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Contract Carrier Example

July 8, 2022 Chase Flashman

Do you ever find yourself asking what is a contract carrier? We thought so. A contract carrier is defined as a “business that works with a select group of shippers to move people or goods between locations serviced by the contract carrier.” We see this primarily with shipping companies who have specific contracts of carriage with their shippers. These contracts typically are negotiated once every three years and vary drastically from customer to customer. So, how do you know you have a good deal? Research is a good start but working with a company that specializes in carrier contract negotiation who makes all their decisions based on live market data is better. But, we’ll get to that later.

Contract Carrier vs Common Carrier

A common carrier is a “business enterprise that transports good and people from one location to another.” These include trucking firms, shipping firms, airlines, bus lines, and rail services. A contract carrier by contrast is a trucking or shipping company that serves specific companies. Contract carriers also offer specialized services including delivering medical supplies and transporting gases. These specialized services require expert handlers. Both common and contract carriers are strictly regulated and must obey the rules that control their operations.

what-is-a-contract-carrier

Is FedEx a Contract Carrier?

The short answer is yes. FedEx establishes agreements with shippers that details the kinds of shipments they will accept, where they will deliver, and the base fees associated with each package. They are the definition of a contract carrier, while also being a common carrier.

Other Contract Carrier Examples

Another contract carrier example is UPS. UPS holds operating authority as a motor common carrier, a motor contract carrier and as a motor transportation broker. Other contract carrier companies include DHL, U.S Xpress Enterprises, and XPO Logistics.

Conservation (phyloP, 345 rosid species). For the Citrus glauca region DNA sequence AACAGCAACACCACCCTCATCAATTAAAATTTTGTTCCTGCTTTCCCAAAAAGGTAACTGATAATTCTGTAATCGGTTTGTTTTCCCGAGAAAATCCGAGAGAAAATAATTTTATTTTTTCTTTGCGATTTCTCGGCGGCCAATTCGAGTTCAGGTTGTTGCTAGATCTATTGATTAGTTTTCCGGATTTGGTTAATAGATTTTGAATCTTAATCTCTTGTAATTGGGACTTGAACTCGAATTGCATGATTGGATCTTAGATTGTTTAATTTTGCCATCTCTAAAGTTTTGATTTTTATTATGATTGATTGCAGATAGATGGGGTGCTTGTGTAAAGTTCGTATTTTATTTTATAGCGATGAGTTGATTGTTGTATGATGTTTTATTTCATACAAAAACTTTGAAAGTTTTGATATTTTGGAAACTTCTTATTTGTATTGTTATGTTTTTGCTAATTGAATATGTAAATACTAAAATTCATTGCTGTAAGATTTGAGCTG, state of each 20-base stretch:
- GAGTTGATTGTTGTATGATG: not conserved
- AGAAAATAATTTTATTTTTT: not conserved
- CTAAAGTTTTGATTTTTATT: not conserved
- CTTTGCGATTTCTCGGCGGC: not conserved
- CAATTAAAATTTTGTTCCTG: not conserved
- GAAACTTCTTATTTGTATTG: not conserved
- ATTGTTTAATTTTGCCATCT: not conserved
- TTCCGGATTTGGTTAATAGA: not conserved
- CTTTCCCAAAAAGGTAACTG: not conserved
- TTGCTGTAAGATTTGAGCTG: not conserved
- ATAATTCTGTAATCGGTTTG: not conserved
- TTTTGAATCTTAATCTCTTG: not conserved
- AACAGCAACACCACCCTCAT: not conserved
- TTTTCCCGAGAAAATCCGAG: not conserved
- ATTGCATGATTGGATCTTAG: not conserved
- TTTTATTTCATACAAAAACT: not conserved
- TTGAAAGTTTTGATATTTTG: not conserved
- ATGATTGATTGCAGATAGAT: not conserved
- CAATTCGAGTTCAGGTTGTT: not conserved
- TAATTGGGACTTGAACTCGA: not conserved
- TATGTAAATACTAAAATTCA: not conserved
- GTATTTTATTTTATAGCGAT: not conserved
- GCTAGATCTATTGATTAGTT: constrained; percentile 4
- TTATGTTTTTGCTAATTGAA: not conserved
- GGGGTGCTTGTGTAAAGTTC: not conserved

What is Contract Carrier Authority?

Getting your operating authority is necessary to provide carrier contract services. Authority is permission for the Federal Motor Carrier Safety Administration (FMCSA) to be able to haul freight from one state to another. Gaining authority means you are complying with the requirements set by the FMCSA.

Contract carriers provide for-hire truck transportation to specific, individual shippers based on contracts. Contract carriers must file for liability and cargo insurance. Most insurance today requires a minimum of $1,000,000 liability and $100,000 cargo. However, the number varies greatly dependent on the type of goods being transported.

Negotiate with your Contract Carrier For Better Savings

Carrier Contract Negotiation can be overwhelming, but there is a solution. Working with a company that specializes in carrier contract negotiation who makes all their decisions based on live market data. At ShipSigma we know when to ask, what to ask for, and how to ask for it. We use ai-powered technology to show you how much we can save you before we negotiate your new rates. We’re not here to disrupt your operations or negatively affect your relationship with your carrier. Our mission is simple, we’re here to save you money. Our customers see an average of 25.2% savings. It only takes a minute to get started. Contact us today to learn about what savings you could see with our carrier contract negotiation solution.

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